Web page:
I just opened my jars this morning of another attempt.. again this crazy bad smell.
    What the heck am I doing wrong???!!!!
    Drives me crazy and sad
    Hope you can help me find a solution

    • sanne Munich joined 8/14 & has 247 comments

      Maybe the cabbage you use now is fertilized too much?

      Bye, Sanne.

    • Misslittle1 Richmond Canada joined 9/17 & has 2 comments

      Hi Iris-Iea,

      I had the same problem too and it only affected two of my batches that I made at the end of aug and on Sept 1st, 2017
      After consulting my Korean friends and trying to rule out the variables that might be causing the chlorine/ammonia smell, I came to the conclusion that kimchi cannot be made during hot weathers in Canada. The chlorine in the tap water + hot weather= chlorinated kimchi.
      I was able to let the jars of “chlorinated” kimchi ferment in the fridge up until now and they taste great.

  12. farahaszar Indonesia, Surabaya joined 8/17 & has 3 comments

    i can’t fond the spicy flakes in ma town can i replace it with a fresh chili? and what chili should i used?

  13. Weiwen Malaysia joined 7/17 & has 1 comment

    Hi Maangchi, I have made the Kimchi and put in fridge for 2 weeks. Only realized that it is good to put at room temperature for fermentation. Hence, i have placed the kimchi at room temperature for around 18hours. When i check, only i realized that the kimchi’s water has splashed out from jar upon the fermentation. As a result of that, the kimchi left in jar seems to be very dry as the water has flowed up overnight. May i know what should i do with the kimchi ? :/ thank u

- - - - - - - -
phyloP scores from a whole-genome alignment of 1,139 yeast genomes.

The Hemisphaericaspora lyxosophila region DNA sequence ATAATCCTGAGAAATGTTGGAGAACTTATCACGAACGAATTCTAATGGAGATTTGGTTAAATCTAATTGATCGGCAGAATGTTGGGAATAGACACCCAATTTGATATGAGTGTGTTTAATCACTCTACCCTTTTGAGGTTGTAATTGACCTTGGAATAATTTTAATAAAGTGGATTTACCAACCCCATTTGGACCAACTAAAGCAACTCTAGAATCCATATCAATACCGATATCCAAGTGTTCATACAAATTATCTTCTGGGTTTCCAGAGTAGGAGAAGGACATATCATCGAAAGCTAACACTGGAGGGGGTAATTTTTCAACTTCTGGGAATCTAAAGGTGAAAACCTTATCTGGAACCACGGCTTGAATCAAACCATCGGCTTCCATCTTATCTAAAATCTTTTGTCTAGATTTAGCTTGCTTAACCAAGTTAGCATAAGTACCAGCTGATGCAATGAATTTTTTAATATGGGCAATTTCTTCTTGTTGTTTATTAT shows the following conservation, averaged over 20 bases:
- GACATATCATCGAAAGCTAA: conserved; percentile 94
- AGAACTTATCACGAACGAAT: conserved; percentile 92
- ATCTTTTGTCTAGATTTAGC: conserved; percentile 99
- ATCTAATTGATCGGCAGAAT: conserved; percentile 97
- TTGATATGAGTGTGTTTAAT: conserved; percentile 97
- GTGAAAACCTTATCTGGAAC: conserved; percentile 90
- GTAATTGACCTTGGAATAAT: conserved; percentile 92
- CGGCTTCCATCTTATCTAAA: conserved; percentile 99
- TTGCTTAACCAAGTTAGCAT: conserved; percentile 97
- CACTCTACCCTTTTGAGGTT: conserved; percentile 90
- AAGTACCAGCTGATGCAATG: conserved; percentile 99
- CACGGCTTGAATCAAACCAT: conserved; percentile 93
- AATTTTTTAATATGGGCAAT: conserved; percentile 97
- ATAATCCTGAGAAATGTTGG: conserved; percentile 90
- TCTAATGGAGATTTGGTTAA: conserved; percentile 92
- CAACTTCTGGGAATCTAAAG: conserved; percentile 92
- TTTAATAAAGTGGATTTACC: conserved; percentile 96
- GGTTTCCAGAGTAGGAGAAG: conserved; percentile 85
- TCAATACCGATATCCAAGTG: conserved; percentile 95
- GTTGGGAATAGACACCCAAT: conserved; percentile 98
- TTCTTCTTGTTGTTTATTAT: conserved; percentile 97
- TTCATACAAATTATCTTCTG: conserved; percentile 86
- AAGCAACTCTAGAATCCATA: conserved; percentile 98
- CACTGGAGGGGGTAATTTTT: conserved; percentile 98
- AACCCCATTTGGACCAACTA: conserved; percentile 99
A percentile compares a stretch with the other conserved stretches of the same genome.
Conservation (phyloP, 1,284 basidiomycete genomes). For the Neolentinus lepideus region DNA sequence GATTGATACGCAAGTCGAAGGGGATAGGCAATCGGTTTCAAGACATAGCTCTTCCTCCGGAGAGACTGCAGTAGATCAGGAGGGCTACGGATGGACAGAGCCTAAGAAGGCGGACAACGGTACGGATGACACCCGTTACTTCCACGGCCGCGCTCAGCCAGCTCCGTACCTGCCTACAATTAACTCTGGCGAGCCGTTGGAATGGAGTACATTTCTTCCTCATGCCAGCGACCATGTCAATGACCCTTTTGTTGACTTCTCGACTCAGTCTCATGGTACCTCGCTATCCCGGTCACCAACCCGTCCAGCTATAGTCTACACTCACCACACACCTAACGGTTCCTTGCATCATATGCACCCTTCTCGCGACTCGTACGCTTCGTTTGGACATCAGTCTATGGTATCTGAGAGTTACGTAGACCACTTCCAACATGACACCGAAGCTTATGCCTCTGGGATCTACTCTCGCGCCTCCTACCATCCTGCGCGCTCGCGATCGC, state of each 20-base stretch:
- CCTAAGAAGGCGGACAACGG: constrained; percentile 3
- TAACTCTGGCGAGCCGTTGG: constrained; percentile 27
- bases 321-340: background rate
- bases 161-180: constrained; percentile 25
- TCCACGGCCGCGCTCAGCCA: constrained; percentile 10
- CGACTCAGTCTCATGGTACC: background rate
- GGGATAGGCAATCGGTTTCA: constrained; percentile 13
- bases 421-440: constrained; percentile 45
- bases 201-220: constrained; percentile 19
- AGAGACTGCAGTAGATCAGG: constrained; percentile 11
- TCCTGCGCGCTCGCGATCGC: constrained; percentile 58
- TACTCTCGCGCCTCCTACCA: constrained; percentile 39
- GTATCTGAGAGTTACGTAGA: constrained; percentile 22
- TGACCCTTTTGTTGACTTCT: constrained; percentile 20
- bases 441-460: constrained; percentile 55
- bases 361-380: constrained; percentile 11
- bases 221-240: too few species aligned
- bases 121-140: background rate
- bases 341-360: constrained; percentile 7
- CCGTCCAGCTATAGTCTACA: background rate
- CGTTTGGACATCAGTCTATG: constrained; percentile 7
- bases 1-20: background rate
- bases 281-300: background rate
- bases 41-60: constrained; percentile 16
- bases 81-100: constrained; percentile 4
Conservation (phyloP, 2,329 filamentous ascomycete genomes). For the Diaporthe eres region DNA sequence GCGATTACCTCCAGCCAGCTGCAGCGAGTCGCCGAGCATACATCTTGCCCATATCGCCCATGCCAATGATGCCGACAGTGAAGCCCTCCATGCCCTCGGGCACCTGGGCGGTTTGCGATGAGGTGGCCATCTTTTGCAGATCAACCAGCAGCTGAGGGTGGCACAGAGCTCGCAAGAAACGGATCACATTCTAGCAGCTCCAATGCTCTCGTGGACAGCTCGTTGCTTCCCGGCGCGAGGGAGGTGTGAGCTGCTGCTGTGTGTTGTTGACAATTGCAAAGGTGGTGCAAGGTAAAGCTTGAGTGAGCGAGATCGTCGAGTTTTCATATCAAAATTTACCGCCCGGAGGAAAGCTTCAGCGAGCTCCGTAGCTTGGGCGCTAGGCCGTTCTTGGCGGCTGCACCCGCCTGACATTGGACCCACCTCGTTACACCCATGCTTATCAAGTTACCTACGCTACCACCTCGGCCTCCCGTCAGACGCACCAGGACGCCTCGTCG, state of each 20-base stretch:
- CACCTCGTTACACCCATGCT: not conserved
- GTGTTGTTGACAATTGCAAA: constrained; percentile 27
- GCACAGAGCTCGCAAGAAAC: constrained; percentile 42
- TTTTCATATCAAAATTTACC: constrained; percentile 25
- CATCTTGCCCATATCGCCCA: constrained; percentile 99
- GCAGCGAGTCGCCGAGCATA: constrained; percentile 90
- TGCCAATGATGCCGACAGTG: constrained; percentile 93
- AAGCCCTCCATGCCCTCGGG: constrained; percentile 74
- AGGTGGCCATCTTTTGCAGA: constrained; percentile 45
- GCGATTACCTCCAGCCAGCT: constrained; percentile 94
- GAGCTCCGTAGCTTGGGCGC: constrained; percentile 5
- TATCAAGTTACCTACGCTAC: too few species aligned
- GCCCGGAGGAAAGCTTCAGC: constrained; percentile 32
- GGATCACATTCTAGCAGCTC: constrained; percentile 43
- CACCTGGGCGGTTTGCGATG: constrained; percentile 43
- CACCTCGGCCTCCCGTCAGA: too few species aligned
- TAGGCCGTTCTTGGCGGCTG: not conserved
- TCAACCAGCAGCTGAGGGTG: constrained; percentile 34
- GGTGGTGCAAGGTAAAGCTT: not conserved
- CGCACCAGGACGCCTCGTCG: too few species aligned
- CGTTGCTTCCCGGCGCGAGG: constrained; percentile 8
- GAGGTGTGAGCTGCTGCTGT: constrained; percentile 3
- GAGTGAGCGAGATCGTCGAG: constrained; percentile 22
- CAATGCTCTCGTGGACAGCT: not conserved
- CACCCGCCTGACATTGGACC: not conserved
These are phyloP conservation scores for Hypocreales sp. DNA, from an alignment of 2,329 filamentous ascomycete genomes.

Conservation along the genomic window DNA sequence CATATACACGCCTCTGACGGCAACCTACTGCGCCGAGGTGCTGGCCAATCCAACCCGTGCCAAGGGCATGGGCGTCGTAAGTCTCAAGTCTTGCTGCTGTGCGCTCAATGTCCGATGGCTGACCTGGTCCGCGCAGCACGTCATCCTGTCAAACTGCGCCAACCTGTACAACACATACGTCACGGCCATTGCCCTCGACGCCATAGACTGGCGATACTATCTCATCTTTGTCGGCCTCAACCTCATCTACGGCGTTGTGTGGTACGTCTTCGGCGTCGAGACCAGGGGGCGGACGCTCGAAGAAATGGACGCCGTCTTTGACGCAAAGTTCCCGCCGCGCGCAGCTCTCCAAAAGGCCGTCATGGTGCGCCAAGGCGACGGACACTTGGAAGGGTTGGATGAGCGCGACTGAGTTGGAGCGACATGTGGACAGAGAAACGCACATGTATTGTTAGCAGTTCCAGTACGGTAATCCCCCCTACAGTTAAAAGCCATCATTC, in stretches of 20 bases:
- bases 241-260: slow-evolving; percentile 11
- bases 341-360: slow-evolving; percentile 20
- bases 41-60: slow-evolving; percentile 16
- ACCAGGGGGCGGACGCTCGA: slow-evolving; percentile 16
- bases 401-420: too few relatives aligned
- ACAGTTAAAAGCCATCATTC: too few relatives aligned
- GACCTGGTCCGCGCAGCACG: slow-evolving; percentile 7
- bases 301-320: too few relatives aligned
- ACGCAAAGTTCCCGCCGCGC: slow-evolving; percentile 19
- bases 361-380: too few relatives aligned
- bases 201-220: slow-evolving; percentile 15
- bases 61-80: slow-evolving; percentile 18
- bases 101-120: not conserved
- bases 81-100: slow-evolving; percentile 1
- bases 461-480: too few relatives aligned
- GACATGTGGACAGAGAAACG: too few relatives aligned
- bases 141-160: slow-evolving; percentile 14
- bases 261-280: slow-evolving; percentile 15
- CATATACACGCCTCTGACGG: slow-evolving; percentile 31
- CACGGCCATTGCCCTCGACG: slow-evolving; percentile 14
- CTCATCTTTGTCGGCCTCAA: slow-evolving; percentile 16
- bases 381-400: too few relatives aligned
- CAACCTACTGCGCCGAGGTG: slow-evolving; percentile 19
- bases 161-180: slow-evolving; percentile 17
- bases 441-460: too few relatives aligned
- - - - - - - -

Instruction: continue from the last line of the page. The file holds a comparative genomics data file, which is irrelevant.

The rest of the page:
See full size image

  14. KoreanFooodlover Philippines joined 7/17 & has 5 comments

    thankyou so much for your advice . i forgot to ask you this, but can i use any type of radish instead of korean radish? and also im making some gimbap, but we dont have spinach here.. what can i use instead? thanks im waiting for your reply..it will be a big big help

  15. KoreanFooodlover Philippines joined 7/17 & has 5 comments

    hi maangchi, i hope you will reply . i really love your recipes i love korean foods so much but im having a trouble Making kimchi.. i made my very first kimchi but my kimchi gets watery.. my friend keeps telling me that kimchi must not be watery but thick.. how do i solved this problem. i want to sell it also online..but my kimchi is watery. hope you can help me :'(

    • Maangchi New York City joined 8/08 & has 12,049 comments

      Yes, kimchi shouldn’t be watery. You can use more salt when you salt the cabbage and drain the cabbage nicely after rinsing it. You can squeeze the cabbage slightly with your hands to remove excess water just before mixing it with kimchi paste.

More comments to read! Jump to page: 1 31 32 33 34 35 37

Leave a Reply

You must create a profile and be logged in to post a comment.